The study observed nearly 700 regular smokers in the UK who had demonstrated the inclination to quit the habit over the subsequent two weeks. Fifty percent of these smokers were encouraged to continue smoking the usual way until the end of the two-week period followed by a period of immediate abstinence. The other 50 percent were asked to gradually curb their number of cigarettes each day over the same period until the quitting day. Subsequently, smoking habits of both the groups were examined a month after quitting followed by another six-month follow-up survey.

The results revealed that the success rates after four weeks for smokers who had refrained from smoking altogether had been up to 25 percent higher than those using a gradual cessation approach. An almost similar success rate was documented between the two groups after the designated six months as well.

According to contributing researcher Nicola Lindson-Hawley, although these findings contradict the long-held common-sense way thought by many smokers as the best strategy to curb the tendency, attempting to quit gradually is still better than making no attempt at all.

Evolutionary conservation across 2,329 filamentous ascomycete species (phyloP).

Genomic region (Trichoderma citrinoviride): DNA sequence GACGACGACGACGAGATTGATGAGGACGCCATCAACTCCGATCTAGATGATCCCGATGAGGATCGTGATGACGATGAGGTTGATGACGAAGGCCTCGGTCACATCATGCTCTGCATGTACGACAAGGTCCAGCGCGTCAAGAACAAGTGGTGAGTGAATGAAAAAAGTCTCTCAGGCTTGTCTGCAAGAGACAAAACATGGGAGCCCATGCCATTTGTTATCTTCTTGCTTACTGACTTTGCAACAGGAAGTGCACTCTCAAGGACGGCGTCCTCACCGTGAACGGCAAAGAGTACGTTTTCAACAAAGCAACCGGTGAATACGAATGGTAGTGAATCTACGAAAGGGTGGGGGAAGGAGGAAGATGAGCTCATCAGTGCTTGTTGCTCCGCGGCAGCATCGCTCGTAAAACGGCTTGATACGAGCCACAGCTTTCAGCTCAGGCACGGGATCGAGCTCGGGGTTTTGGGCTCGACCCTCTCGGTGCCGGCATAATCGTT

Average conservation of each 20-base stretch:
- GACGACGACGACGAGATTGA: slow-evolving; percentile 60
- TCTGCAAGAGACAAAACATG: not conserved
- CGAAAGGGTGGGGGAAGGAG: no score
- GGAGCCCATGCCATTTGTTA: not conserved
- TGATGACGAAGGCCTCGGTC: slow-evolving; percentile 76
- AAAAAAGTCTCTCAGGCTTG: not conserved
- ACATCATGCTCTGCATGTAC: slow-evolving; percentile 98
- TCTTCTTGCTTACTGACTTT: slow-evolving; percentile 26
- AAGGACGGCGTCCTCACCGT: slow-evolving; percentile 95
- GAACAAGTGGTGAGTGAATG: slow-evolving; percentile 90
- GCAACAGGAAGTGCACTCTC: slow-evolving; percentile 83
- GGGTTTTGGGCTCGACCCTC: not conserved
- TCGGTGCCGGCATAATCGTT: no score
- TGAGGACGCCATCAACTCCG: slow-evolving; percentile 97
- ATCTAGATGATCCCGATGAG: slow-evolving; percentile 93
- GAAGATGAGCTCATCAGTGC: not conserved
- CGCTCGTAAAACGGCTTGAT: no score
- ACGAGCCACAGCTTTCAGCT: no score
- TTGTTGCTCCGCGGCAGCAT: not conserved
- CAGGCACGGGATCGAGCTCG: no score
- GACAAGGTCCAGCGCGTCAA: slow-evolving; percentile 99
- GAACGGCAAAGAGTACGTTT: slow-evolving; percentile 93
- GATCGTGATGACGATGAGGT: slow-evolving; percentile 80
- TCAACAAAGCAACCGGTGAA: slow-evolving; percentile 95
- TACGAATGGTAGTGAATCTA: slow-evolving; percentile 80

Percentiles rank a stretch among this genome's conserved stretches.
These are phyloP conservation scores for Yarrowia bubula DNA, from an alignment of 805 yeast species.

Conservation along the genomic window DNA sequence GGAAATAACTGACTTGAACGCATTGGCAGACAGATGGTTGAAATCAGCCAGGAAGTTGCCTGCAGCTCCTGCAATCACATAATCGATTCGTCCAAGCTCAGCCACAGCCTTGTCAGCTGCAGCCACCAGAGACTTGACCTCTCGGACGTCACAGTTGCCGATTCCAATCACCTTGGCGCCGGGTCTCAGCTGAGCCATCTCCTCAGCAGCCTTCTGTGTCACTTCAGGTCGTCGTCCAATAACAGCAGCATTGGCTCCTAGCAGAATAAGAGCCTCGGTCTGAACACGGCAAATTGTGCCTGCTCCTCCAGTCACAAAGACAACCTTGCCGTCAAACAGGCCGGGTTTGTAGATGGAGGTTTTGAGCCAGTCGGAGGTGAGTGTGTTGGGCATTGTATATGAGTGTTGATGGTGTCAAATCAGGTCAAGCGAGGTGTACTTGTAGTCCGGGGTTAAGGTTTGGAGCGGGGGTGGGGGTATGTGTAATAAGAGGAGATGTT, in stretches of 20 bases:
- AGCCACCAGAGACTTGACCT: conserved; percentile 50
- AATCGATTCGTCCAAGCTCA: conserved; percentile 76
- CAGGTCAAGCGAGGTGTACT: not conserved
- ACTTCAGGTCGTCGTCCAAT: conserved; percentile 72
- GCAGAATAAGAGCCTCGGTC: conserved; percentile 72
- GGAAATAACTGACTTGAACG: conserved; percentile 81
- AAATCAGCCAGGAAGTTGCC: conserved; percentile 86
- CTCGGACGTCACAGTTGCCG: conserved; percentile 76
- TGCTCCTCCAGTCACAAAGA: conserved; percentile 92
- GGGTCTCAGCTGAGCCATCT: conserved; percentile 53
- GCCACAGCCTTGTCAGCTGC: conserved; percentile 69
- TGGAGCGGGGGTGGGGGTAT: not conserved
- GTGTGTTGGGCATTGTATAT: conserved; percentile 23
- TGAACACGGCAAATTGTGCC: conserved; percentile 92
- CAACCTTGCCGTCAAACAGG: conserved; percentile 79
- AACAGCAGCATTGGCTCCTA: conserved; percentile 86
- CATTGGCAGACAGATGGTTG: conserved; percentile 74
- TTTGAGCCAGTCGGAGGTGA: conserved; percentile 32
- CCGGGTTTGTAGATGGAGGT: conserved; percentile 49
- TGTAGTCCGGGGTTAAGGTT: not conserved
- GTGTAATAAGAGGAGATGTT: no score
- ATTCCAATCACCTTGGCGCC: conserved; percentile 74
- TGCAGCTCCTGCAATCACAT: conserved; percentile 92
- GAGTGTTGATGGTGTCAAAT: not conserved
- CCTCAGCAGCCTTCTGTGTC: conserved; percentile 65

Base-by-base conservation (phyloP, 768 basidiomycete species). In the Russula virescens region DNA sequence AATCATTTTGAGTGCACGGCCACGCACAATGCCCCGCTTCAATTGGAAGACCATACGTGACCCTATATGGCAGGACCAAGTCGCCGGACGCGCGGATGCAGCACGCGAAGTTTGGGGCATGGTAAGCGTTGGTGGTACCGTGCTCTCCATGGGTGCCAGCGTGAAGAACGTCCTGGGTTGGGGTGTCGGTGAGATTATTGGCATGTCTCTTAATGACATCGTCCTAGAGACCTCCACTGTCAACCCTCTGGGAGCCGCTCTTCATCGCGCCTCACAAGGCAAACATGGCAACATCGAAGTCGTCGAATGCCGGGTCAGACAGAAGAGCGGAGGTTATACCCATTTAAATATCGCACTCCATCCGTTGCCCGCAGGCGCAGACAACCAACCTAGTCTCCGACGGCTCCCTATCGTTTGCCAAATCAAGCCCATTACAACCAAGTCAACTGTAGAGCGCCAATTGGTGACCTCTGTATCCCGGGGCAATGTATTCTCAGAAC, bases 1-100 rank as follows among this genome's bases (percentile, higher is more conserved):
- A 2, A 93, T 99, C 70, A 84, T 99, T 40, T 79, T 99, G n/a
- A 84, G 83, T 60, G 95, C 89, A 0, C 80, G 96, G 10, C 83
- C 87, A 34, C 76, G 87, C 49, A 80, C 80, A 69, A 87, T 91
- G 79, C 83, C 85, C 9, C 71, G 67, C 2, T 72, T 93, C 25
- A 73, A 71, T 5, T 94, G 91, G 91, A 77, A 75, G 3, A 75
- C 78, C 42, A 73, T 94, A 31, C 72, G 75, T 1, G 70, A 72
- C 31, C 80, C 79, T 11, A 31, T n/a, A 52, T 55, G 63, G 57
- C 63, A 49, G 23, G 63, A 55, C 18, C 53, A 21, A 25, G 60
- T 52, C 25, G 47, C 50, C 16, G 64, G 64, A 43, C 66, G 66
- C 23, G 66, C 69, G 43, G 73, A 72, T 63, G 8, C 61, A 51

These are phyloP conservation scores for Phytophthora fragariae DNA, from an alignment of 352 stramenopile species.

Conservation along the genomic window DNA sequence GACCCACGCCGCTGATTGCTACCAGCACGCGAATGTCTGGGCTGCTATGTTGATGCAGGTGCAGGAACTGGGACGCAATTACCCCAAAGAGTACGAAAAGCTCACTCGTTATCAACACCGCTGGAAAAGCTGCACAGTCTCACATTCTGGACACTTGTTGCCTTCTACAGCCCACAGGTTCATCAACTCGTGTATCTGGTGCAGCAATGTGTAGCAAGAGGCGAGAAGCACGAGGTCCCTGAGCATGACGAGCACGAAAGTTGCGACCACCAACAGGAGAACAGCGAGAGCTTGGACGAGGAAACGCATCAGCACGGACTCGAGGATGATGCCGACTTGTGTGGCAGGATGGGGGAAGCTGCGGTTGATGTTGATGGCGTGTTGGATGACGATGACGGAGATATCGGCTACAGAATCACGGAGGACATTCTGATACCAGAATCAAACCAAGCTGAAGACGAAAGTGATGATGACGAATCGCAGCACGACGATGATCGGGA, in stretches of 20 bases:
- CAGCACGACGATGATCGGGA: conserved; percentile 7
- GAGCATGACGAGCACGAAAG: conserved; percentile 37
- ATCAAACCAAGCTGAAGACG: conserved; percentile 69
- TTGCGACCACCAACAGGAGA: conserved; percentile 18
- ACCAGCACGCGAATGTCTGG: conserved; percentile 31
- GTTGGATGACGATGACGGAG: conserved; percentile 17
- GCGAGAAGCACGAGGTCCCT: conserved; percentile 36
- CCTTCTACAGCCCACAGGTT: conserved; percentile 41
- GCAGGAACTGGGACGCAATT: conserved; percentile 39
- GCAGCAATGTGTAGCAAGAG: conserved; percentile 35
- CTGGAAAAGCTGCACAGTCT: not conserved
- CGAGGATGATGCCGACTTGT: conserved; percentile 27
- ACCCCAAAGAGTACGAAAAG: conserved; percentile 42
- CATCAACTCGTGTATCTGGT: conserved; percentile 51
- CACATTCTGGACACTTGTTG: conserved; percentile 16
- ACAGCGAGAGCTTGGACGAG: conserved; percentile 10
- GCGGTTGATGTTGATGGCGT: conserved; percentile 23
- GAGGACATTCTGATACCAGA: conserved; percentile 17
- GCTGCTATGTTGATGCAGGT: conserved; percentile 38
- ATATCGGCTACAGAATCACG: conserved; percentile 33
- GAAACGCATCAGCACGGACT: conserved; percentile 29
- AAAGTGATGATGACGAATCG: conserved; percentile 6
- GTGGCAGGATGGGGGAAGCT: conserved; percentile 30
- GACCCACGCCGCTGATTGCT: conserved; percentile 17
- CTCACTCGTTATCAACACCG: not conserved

“Health care workers should offer abrupt quitting first, but if that is not an option, gradual quitting can be a second-line approach. We understand that people might be dead set against quitting abruptly so if the only way they would consider quitting is gradually then the results of this trial suggest it shouldn’t be ruled out.”

Many smokers experience continuous cycles of recurring abstinence and relapse time and again. For most, quitting smoking can become an excruciatingly lengthy battle owing to the many nicotine withdrawal symptoms that follow within days and sometimes even hours after the last cigarette. However, studies have shown that these symptoms are most agonizing during the first three to five days and are likely to subside and even vanish after two to three weeks.

According to the Centers For Disease Control and Prevention, many smokers are tempted to resort to smoking once again owing to the highly unpleasant nicotine withdrawal symptoms oftentimes leading to stress and weight gain. These symptoms are known to include irritability, anger, anxiety, distraction, and sometimes erratic appetite.

The success rate of smokers who choose to cease the habit abruptly compared to those who prefer the gradual cessation approach may be explained by the first group’s early exposure to and, more importantly, success during the withdrawal phase. Similarly, the reduced success rate documented in the smoking habits of the second group in the study may be attributed to a delay in the onset of the same symptoms.

According to experts, few population-based studies have comprehensively studied relapse among former smokers. Researchers have historically maintained that the quantification of the relationship between the duration of abstinence and the likelihood of continued abstinence is critical for the understanding of ongoing public health interventions and the formulation of smoking-cessation initiatives